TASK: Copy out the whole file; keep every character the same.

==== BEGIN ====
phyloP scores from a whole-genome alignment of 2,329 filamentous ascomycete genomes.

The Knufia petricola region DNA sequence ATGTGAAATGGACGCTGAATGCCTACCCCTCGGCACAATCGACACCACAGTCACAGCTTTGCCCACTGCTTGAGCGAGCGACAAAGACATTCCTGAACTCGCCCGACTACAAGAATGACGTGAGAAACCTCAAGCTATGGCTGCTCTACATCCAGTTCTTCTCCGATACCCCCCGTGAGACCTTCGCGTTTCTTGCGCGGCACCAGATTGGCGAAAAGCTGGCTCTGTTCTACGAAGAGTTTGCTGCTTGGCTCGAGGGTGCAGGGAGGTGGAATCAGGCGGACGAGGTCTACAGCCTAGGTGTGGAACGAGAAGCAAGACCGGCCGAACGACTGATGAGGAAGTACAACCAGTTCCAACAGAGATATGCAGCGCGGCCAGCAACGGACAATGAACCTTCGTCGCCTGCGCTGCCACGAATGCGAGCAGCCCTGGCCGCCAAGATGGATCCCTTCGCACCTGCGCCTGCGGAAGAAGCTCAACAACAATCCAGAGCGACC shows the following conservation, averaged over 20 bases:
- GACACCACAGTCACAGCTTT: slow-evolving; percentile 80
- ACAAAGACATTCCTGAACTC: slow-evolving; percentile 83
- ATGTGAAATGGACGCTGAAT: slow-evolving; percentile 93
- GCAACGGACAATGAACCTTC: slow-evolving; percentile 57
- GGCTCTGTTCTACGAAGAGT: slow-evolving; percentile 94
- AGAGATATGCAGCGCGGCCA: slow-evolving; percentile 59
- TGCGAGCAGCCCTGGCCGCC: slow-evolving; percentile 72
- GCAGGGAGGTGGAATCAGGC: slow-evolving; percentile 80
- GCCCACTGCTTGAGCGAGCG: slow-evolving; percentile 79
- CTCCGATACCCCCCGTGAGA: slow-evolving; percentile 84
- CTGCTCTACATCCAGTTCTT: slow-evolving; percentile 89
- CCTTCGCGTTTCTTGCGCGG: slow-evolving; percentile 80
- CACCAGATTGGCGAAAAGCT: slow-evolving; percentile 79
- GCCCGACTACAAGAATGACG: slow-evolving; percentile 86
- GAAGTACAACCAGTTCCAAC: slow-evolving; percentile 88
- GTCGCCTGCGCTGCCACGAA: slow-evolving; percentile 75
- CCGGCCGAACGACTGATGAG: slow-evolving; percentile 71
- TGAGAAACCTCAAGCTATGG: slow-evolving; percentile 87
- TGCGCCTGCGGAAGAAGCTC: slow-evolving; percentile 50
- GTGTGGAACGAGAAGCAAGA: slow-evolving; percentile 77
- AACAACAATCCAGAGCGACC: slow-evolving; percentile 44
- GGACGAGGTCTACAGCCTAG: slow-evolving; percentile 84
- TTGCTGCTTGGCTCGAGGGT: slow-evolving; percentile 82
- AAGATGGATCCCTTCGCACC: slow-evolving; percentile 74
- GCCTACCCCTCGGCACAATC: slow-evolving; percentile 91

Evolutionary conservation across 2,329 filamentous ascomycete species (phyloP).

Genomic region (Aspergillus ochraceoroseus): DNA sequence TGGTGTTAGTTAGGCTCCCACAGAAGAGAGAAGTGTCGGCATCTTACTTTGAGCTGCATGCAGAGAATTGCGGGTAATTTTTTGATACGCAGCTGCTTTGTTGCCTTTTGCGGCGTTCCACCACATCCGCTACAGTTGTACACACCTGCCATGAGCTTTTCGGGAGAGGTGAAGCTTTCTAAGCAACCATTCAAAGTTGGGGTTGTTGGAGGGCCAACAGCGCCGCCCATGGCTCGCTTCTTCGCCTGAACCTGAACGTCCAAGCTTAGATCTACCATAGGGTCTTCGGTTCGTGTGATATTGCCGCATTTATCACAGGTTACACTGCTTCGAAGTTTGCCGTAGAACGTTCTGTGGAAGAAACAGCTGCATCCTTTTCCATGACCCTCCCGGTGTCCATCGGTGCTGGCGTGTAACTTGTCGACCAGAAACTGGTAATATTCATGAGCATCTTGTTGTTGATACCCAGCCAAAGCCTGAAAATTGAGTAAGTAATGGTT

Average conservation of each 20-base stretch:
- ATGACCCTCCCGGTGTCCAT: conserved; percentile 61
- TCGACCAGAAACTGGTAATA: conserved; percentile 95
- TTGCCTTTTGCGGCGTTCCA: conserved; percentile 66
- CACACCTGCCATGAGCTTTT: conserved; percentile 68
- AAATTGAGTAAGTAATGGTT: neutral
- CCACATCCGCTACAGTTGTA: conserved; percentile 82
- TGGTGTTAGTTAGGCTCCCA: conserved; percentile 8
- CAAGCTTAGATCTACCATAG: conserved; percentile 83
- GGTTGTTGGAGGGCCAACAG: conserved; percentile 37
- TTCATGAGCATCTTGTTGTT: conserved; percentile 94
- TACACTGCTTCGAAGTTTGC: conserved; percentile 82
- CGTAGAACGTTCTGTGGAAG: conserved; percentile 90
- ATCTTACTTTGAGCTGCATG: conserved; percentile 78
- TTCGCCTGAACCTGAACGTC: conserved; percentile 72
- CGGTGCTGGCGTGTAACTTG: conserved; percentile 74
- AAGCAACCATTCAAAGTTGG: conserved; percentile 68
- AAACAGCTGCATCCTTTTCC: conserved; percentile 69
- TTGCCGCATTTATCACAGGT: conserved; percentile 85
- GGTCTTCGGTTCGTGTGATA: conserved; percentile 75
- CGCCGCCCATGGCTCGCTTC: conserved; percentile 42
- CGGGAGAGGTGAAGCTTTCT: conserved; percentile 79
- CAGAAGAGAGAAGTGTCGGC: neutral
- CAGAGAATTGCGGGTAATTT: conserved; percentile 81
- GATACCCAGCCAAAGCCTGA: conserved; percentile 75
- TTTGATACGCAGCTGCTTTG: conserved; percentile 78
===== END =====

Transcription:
phyloP scores from a whole-genome alignment of 2,329 filamentous ascomycete genomes.

The Knufia petricola region DNA sequence ATGTGAAATGGACGCTGAATGCCTACCCCTCGGCACAATCGACACCACAGTCACAGCTTTGCCCACTGCTTGAGCGAGCGACAAAGACATTCCTGAACTCGCCCGACTACAAGAATGACGTGAGAAACCTCAAGCTATGGCTGCTCTACATCCAGTTCTTCTCCGATACCCCCCGTGAGACCTTCGCGTTTCTTGCGCGGCACCAGATTGGCGAAAAGCTGGCTCTGTTCTACGAAGAGTTTGCTGCTTGGCTCGAGGGTGCAGGGAGGTGGAATCAGGCGGACGAGGTCTACAGCCTAGGTGTGGAACGAGAAGCAAGACCGGCCGAACGACTGATGAGGAAGTACAACCAGTTCCAACAGAGATATGCAGCGCGGCCAGCAACGGACAATGAACCTTCGTCGCCTGCGCTGCCACGAATGCGAGCAGCCCTGGCCGCCAAGATGGATCCCTTCGCACCTGCGCCTGCGGAAGAAGCTCAACAACAATCCAGAGCGACC shows the following conservation, averaged over 20 bases:
- GACACCACAGTCACAGCTTT: slow-evolving; percentile 80
- ACAAAGACATTCCTGAACTC: slow-evolving; percentile 83
- ATGTGAAATGGACGCTGAAT: slow-evolving; percentile 93
- GCAACGGACAATGAACCTTC: slow-evolving; percentile 57
- GGCTCTGTTCTACGAAGAGT: slow-evolving; percentile 94
- AGAGATATGCAGCGCGGCCA: slow-evolving; percentile 59
- TGCGAGCAGCCCTGGCCGCC: slow-evolving; percentile 72
- GCAGGGAGGTGGAATCAGGC: slow-evolving; percentile 80
- GCCCACTGCTTGAGCGAGCG: slow-evolving; percentile 79
- CTCCGATACCCCCCGTGAGA: slow-evolving; percentile 84
- CTGCTCTACATCCAGTTCTT: slow-evolving; percentile 89
- CCTTCGCGTTTCTTGCGCGG: slow-evolving; percentile 80
- CACCAGATTGGCGAAAAGCT: slow-evolving; percentile 79
- GCCCGACTACAAGAATGACG: slow-evolving; percentile 86
- GAAGTACAACCAGTTCCAAC: slow-evolving; percentile 88
- GTCGCCTGCGCTGCCACGAA: slow-evolving; percentile 75
- CCGGCCGAACGACTGATGAG: slow-evolving; percentile 71
- TGAGAAACCTCAAGCTATGG: slow-evolving; percentile 87
- TGCGCCTGCGGAAGAAGCTC: slow-evolving; percentile 50
- GTGTGGAACGAGAAGCAAGA: slow-evolving; percentile 77
- AACAACAATCCAGAGCGACC: slow-evolving; percentile 44
- GGACGAGGTCTACAGCCTAG: slow-evolving; percentile 84
- TTGCTGCTTGGCTCGAGGGT: slow-evolving; percentile 82
- AAGATGGATCCCTTCGCACC: slow-evolving; percentile 74
- GCCTACCCCTCGGCACAATC: slow-evolving; percentile 91

Evolutionary conservation across 2,329 filamentous ascomycete species (phyloP).

Genomic region (Aspergillus ochraceoroseus): DNA sequence TGGTGTTAGTTAGGCTCCCACAGAAGAGAGAAGTGTCGGCATCTTACTTTGAGCTGCATGCAGAGAATTGCGGGTAATTTTTTGATACGCAGCTGCTTTGTTGCCTTTTGCGGCGTTCCACCACATCCGCTACAGTTGTACACACCTGCCATGAGCTTTTCGGGAGAGGTGAAGCTTTCTAAGCAACCATTCAAAGTTGGGGTTGTTGGAGGGCCAACAGCGCCGCCCATGGCTCGCTTCTTCGCCTGAACCTGAACGTCCAAGCTTAGATCTACCATAGGGTCTTCGGTTCGTGTGATATTGCCGCATTTATCACAGGTTACACTGCTTCGAAGTTTGCCGTAGAACGTTCTGTGGAAGAAACAGCTGCATCCTTTTCCATGACCCTCCCGGTGTCCATCGGTGCTGGCGTGTAACTTGTCGACCAGAAACTGGTAATATTCATGAGCATCTTGTTGTTGATACCCAGCCAAAGCCTGAAAATTGAGTAAGTAATGGTT

Average conservation of each 20-base stretch:
- ATGACCCTCCCGGTGTCCAT: conserved; percentile 61
- TCGACCAGAAACTGGTAATA: conserved; percentile 95
- TTGCCTTTTGCGGCGTTCCA: conserved; percentile 66
- CACACCTGCCATGAGCTTTT: conserved; percentile 68
- AAATTGAGTAAGTAATGGTT: neutral
- CCACATCCGCTACAGTTGTA: conserved; percentile 82
- TGGTGTTAGTTAGGCTCCCA: conserved; percentile 8
- CAAGCTTAGATCTACCATAG: conserved; percentile 83
- GGTTGTTGGAGGGCCAACAG: conserved; percentile 37
- TTCATGAGCATCTTGTTGTT: conserved; percentile 94
- TACACTGCTTCGAAGTTTGC: conserved; percentile 82
- CGTAGAACGTTCTGTGGAAG: conserved; percentile 90
- ATCTTACTTTGAGCTGCATG: conserved; percentile 78
- TTCGCCTGAACCTGAACGTC: conserved; percentile 72
- CGGTGCTGGCGTGTAACTTG: conserved; percentile 74
- AAGCAACCATTCAAAGTTGG: conserved; percentile 68
- AAACAGCTGCATCCTTTTCC: conserved; percentile 69
- TTGCCGCATTTATCACAGGT: conserved; percentile 85
- GGTCTTCGGTTCGTGTGATA: conserved; percentile 75
- CGCCGCCCATGGCTCGCTTC: conserved; percentile 42
- CGGGAGAGGTGAAGCTTTCT: conserved; percentile 79
- CAGAAGAGAGAAGTGTCGGC: neutral
- CAGAGAATTGCGGGTAATTT: conserved; percentile 81
- GATACCCAGCCAAAGCCTGA: conserved; percentile 75
- TTTGATACGCAGCTGCTTTG: conserved; percentile 78